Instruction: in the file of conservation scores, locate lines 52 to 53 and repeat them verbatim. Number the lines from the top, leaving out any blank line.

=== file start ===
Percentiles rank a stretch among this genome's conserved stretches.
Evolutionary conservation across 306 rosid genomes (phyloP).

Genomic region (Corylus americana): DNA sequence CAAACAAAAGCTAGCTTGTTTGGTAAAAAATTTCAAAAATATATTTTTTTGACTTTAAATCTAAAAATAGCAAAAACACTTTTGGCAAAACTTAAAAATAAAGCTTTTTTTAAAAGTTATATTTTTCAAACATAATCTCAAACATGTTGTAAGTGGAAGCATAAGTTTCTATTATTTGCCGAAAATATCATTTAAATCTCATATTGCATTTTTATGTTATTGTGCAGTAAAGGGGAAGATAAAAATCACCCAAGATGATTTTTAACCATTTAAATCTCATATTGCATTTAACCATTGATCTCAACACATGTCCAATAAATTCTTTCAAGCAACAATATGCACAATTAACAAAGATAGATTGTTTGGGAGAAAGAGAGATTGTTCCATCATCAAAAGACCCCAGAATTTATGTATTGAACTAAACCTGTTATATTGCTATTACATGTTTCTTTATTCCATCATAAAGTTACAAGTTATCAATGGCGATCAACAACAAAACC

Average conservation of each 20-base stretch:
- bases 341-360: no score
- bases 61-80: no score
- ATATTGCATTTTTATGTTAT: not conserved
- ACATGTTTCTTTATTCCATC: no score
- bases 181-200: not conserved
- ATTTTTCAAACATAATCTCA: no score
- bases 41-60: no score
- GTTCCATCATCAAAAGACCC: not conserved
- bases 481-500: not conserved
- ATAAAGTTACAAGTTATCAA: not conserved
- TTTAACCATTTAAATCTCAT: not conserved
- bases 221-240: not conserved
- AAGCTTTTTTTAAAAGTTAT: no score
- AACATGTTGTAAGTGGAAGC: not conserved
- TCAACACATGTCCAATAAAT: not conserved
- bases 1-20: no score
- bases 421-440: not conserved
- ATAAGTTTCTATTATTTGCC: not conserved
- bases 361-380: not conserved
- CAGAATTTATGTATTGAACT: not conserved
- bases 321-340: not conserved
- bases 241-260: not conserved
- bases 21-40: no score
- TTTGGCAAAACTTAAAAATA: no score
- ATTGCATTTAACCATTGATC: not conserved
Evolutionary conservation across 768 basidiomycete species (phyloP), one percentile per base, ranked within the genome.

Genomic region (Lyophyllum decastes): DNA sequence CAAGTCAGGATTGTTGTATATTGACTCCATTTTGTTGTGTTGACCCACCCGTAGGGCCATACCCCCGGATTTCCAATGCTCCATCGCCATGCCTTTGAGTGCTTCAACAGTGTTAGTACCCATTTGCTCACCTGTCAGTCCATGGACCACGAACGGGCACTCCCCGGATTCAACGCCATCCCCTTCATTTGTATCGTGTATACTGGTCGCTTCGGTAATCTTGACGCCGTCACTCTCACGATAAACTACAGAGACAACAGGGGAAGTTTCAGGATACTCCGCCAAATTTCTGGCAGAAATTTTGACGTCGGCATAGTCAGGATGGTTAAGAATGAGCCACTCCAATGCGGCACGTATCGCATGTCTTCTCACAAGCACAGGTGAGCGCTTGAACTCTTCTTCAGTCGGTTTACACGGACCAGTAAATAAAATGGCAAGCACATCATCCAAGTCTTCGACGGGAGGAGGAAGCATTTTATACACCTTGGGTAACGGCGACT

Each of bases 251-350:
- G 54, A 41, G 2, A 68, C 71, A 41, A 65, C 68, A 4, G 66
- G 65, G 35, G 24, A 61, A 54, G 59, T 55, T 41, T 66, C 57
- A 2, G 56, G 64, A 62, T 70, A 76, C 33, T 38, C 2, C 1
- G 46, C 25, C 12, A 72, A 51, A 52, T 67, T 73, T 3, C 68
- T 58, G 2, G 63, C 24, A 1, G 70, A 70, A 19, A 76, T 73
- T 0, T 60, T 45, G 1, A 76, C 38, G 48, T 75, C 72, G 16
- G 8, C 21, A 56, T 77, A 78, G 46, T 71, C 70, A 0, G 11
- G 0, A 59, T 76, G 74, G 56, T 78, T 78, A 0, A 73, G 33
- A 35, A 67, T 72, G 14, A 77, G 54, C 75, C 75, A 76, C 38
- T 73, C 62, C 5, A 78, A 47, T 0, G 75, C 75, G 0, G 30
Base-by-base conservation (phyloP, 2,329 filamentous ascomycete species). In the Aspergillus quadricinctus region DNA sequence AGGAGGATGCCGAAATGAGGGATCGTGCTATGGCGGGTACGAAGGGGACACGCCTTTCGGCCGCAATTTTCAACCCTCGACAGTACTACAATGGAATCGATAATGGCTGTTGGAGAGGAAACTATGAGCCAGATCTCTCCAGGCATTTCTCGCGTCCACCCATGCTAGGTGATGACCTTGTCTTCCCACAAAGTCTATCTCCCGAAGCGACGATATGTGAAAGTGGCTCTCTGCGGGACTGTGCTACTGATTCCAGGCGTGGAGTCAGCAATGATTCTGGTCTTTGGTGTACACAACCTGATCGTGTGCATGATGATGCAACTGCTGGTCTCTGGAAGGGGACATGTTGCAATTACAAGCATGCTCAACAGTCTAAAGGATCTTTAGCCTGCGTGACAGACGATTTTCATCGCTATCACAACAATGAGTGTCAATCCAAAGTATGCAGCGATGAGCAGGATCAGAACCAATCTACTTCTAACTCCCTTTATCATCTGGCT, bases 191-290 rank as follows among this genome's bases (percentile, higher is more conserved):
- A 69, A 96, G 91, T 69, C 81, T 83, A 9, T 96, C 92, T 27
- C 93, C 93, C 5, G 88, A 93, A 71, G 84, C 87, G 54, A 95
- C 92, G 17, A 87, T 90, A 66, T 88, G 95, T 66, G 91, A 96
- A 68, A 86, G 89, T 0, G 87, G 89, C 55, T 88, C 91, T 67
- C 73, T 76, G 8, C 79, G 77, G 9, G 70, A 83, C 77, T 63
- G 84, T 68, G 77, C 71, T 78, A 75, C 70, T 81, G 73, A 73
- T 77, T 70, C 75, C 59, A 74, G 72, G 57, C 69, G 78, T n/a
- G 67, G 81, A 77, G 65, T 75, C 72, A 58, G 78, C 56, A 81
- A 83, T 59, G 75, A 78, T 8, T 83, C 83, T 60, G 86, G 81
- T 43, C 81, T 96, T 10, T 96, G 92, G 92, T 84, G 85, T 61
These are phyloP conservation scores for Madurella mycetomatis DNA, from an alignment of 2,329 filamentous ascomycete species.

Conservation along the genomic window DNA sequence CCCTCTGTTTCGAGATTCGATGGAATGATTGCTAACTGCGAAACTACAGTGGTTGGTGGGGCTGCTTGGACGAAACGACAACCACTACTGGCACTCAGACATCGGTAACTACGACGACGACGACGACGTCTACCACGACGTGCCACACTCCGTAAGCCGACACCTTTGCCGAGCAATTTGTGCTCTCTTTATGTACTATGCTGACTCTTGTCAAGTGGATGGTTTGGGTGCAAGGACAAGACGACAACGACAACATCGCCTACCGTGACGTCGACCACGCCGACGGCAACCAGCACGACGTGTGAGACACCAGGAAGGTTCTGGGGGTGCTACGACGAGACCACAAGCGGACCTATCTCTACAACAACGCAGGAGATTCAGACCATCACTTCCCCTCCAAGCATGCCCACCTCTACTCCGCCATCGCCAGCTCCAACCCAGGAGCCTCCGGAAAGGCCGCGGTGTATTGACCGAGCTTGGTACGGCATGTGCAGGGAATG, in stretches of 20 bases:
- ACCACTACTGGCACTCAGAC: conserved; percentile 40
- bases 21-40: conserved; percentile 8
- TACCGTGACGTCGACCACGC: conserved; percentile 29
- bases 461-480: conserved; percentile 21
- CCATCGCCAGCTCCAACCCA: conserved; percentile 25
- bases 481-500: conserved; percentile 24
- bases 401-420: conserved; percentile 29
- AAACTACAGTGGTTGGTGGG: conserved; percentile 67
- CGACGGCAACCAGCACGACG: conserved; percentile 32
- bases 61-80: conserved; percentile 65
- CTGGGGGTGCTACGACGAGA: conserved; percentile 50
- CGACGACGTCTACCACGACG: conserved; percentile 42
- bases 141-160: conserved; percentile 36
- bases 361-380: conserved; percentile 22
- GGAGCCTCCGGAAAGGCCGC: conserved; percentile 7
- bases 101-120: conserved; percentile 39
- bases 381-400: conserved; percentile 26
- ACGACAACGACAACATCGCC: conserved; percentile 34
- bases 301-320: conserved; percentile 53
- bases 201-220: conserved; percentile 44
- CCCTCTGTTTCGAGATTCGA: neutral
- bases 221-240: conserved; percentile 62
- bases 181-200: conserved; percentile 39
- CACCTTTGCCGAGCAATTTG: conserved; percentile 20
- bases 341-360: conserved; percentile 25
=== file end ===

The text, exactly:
- A 83, T 59, G 75, A 78, T 8, T 83, C 83, T 60, G 86, G 81
- T 43, C 81, T 96, T 10, T 96, G 92, G 92, T 84, G 85, T 61